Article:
“Don’t tell, but it’s beautiful here right now, sunny without a cloud in the sky,” master sommelier and Seattle local Rob Bigelow says when I reach him by phone in early July.
Hear Seattle and one of the first things that comes to mind is rain, and while it does rain, a lot, like Bigelow I have also had the pleasure of Seattle without a cloud in the sky. My father-in-law owns a cattle farm about two hours outside of the city and Seattle is a frequent stop on our journey from the East Coast to a stay on the farm.
Now is an exciting time to visit Seattle. The Pacific Northwest city has all the trappings of a modern big city—a happening music scene, chefs and mixologists creating inventive menus, basically every imaginable outdoor activity—in an accessible way. Bigelow who is one of 236 Master Sommeliers in the world is also the wine director of Ste. Michelle Wine Estates with more than two dozen vineyards including more than 15 in Washington. Here he shares his tips on what to do, and where to eat and drink in Seattle.
What to Do
Space Needle: That view.
The Parks: Frederick Olmsted, the man that designed Central Park, designed much of Seattle’s Park System. Spend an afternoon exploring some of them.
Pike Place Market: Sure it’s touristy, but it’s so Seattle. Stroll the market, see the original Starbucks store and watch the guys throwing fish.
Museum of Pop Culture: Nerd out on all things pop at this museum founded Microsoft co-founder Paul Allen.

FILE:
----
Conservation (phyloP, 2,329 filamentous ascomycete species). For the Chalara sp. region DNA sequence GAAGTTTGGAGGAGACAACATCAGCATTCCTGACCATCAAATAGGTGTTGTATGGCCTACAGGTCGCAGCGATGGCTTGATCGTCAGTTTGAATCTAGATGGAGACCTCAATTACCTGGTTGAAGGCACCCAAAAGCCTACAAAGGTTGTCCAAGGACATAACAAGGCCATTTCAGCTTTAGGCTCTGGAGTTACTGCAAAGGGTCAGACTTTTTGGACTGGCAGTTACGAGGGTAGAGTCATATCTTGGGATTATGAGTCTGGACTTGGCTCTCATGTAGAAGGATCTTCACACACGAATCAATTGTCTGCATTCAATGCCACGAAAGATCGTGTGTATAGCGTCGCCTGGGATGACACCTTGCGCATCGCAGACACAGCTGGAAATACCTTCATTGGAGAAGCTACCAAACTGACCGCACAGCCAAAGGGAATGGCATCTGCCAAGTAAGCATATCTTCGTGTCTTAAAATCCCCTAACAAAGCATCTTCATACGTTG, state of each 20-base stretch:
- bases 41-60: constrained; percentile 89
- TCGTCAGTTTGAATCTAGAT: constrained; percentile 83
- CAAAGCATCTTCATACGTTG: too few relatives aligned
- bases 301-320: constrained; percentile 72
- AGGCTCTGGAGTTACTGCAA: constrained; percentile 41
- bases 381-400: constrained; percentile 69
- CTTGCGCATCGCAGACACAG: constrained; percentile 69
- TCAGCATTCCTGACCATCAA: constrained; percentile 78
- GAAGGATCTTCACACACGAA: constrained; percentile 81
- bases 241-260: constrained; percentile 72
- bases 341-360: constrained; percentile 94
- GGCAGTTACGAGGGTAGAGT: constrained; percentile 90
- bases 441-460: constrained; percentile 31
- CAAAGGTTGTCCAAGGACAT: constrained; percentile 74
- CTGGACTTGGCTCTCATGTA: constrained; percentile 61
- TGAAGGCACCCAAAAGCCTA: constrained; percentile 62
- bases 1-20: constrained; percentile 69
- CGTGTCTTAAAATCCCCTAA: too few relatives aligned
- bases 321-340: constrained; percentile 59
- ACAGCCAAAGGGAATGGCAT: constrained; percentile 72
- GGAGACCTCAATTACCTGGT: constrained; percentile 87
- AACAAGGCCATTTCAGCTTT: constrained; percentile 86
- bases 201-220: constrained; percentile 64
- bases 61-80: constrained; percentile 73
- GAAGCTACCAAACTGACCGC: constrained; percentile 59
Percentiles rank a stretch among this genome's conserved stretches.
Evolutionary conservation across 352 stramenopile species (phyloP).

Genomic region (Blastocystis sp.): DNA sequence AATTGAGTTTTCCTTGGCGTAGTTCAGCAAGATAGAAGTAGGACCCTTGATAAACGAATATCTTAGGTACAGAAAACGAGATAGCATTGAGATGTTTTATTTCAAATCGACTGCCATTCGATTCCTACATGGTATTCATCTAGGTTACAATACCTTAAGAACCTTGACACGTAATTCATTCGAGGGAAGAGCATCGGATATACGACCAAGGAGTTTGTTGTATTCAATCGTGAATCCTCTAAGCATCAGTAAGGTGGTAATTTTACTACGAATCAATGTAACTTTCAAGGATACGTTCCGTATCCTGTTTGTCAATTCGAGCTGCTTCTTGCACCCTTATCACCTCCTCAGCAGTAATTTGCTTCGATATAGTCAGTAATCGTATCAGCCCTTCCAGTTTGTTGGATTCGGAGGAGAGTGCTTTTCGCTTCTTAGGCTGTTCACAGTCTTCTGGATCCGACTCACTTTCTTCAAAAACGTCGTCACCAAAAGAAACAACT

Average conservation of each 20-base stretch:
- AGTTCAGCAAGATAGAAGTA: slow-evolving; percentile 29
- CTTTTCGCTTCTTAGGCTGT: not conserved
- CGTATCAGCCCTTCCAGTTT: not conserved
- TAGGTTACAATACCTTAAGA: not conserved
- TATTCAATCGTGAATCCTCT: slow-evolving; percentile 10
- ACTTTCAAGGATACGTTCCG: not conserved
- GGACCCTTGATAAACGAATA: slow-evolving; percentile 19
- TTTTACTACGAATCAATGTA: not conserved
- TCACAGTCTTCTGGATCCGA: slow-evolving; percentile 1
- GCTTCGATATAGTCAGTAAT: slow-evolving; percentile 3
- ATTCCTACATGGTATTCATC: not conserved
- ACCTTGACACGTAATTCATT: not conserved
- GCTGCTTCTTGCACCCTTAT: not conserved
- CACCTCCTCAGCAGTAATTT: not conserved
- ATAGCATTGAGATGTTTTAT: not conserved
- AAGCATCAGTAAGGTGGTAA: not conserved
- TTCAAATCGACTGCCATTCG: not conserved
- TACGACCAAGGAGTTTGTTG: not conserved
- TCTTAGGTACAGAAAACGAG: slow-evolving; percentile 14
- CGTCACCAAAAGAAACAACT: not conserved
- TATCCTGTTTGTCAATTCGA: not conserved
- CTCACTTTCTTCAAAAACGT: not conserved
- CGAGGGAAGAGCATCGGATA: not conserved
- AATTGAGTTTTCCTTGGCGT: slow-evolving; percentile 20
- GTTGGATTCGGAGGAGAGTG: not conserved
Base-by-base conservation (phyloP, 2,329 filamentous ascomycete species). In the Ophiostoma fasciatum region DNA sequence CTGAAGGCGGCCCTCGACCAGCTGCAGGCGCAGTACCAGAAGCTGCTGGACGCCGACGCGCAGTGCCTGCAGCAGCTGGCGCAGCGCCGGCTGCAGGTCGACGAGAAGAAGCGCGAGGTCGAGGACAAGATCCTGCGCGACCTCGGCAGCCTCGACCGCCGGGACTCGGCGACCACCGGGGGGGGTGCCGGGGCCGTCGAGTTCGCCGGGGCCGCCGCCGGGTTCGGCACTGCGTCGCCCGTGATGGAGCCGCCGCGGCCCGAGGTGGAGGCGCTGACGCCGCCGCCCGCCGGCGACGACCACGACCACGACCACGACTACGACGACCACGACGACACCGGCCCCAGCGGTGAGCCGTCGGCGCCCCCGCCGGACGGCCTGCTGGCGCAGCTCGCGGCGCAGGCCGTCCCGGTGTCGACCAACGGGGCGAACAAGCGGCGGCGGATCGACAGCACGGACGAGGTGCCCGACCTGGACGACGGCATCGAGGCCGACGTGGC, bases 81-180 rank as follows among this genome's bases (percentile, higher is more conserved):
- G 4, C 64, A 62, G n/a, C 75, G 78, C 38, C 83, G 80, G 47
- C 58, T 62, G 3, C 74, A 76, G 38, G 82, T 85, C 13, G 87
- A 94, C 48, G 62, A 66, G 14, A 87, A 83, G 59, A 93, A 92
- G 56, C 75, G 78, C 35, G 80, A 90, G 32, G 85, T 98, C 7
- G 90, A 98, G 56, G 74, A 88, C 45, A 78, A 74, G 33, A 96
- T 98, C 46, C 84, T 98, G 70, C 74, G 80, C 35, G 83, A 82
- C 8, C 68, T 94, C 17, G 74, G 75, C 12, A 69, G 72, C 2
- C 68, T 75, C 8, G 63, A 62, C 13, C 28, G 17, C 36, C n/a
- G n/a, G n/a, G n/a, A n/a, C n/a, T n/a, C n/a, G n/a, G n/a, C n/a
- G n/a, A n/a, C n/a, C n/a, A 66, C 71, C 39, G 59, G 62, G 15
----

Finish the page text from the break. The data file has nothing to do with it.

Where to Eat
Elliott’s Oyster House
“A spectacular place to visit for Northwest oysters, with an incredible view of the bay,” Bigelow said. Pro Tip: Order Ste. Michelle Wine’s Savagnin blanc with the oysters.
“It has one of the best wine lists and it’s the place for a festive, elegant meal.”
The Carlile Room
For vegetarians, Bigelow recommends chef Tom Douglas’s The Carlile Room, which he said the chef named after his favorite singer is a must-visit for plant-centric options but with enough meat options everyone in your group will enjoy.
Where to Drink
For cocktails and apps, Bigelow said to head to this near the Paramount Theatre. Make sure your try “The Last Word,” the gin based prohibition cocktail that a Seattle mixologist made popular again in the late aughts.
Queen Anne’s Beer Hall
There are almost too many beer halls to pick in Seattle, Queen Anne’s has lots of local options along with some imported.
Chateau Ste. Michelle Winery
About 25 minutes from downtown Seattle, Ste. Michelle Winery is Washington state’s oldest.
If you have more time in Washington state, head across the Cascades to Tri-Cities, where most of the grapes that compose Washington wines are grown. “Stay in Tri-Cities, shop in one of the delis for a picnic lunch and take it on a beautiful scenic drive to one of the surrounding wineries.” Bigelow said. 14 Hands, part of the Ste. Michelle Wine Estates portfolio, is nearby, as are the wineries in Walla Walla, one of Washington’s more developed wine scenes.